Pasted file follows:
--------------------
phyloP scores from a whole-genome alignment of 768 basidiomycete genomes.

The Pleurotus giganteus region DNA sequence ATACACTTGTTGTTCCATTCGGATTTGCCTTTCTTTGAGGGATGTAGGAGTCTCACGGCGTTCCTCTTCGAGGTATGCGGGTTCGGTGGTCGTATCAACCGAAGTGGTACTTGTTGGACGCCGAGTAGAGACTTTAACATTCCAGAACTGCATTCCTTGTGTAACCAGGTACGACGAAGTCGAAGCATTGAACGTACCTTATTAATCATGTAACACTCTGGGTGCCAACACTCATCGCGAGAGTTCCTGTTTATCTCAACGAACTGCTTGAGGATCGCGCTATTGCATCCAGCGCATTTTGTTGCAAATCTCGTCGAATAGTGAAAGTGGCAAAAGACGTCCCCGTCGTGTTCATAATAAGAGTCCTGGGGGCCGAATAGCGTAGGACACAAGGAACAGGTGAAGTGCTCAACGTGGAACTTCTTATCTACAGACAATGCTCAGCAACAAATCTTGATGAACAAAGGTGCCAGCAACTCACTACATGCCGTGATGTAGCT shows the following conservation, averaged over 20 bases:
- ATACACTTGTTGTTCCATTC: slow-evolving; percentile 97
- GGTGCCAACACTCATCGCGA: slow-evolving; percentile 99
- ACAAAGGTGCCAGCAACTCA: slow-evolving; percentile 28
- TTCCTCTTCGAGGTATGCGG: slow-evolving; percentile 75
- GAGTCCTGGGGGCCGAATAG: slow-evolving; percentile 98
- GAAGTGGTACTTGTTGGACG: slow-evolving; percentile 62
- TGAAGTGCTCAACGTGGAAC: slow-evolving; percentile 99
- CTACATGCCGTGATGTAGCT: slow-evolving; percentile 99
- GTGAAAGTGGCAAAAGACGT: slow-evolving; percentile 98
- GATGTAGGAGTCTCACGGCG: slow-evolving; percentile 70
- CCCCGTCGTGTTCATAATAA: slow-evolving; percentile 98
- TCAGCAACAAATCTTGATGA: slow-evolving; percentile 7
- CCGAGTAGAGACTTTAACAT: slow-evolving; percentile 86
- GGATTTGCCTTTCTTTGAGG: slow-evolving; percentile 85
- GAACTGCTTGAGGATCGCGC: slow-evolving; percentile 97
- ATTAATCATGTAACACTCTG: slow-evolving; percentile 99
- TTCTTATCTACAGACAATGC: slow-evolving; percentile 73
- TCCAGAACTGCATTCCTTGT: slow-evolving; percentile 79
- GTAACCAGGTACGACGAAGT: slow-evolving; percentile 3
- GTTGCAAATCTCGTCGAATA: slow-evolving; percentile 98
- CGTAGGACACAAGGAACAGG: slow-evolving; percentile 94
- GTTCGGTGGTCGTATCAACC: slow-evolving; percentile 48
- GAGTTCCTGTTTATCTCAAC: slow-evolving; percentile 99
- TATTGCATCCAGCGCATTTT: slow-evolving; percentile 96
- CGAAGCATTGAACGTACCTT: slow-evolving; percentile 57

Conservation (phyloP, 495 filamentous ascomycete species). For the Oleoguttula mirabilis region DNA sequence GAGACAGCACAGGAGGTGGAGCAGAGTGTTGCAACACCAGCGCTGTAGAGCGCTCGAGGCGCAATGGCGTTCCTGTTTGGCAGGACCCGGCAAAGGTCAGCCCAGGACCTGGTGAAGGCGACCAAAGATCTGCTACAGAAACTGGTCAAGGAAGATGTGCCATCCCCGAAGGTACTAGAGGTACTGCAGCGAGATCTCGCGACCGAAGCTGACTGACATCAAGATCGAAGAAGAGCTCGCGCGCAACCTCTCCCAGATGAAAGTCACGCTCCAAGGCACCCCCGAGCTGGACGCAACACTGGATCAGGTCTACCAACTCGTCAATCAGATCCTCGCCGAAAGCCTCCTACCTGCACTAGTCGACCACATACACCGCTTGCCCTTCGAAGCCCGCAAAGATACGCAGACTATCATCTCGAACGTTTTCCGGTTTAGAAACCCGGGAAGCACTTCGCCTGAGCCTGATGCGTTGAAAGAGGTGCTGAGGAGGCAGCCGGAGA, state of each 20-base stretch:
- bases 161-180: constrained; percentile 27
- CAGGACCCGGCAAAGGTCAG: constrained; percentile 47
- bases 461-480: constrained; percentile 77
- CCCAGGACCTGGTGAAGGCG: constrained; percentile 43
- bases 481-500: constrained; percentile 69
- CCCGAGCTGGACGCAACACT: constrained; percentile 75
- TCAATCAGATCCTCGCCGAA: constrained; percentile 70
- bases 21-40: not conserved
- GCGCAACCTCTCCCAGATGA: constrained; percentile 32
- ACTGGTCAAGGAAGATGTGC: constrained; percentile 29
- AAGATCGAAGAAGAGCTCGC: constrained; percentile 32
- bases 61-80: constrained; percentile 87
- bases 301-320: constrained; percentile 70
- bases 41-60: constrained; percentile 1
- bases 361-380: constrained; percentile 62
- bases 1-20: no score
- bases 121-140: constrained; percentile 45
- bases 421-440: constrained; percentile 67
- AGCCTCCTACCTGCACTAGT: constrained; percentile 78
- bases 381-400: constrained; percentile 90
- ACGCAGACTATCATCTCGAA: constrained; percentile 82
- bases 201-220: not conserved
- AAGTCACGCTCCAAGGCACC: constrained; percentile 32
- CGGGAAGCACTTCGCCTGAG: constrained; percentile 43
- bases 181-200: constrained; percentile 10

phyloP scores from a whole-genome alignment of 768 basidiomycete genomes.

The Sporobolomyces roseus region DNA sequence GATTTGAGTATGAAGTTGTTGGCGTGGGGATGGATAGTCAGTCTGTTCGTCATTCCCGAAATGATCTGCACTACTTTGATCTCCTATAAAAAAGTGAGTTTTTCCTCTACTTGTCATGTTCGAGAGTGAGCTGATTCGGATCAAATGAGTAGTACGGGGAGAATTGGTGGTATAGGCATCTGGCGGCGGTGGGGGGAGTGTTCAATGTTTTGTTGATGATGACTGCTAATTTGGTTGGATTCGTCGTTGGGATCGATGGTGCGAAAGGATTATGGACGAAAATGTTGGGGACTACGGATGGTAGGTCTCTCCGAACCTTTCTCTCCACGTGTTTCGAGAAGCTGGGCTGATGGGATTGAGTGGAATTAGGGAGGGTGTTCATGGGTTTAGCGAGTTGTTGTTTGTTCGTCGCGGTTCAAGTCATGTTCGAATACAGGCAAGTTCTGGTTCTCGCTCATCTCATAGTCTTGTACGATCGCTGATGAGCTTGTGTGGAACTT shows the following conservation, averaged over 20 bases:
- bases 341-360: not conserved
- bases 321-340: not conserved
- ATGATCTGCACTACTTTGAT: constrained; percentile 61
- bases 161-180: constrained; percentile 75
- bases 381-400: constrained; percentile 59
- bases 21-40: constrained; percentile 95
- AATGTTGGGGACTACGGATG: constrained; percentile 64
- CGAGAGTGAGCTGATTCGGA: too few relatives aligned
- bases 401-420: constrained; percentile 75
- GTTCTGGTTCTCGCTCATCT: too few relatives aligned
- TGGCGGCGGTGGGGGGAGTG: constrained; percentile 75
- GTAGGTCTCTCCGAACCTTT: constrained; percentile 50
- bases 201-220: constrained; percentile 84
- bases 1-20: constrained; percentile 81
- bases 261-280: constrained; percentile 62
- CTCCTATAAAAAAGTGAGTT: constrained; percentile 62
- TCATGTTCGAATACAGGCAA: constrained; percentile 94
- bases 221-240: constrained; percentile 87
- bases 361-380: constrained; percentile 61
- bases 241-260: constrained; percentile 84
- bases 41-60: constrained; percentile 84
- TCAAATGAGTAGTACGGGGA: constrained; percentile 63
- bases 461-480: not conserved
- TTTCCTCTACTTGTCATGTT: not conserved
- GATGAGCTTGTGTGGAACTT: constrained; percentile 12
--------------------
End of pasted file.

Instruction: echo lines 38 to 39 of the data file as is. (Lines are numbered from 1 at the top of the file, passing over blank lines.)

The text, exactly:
- ACTGGTCAAGGAAGATGTGC: constrained; percentile 29
- AAGATCGAAGAAGAGCTCGC: constrained; percentile 32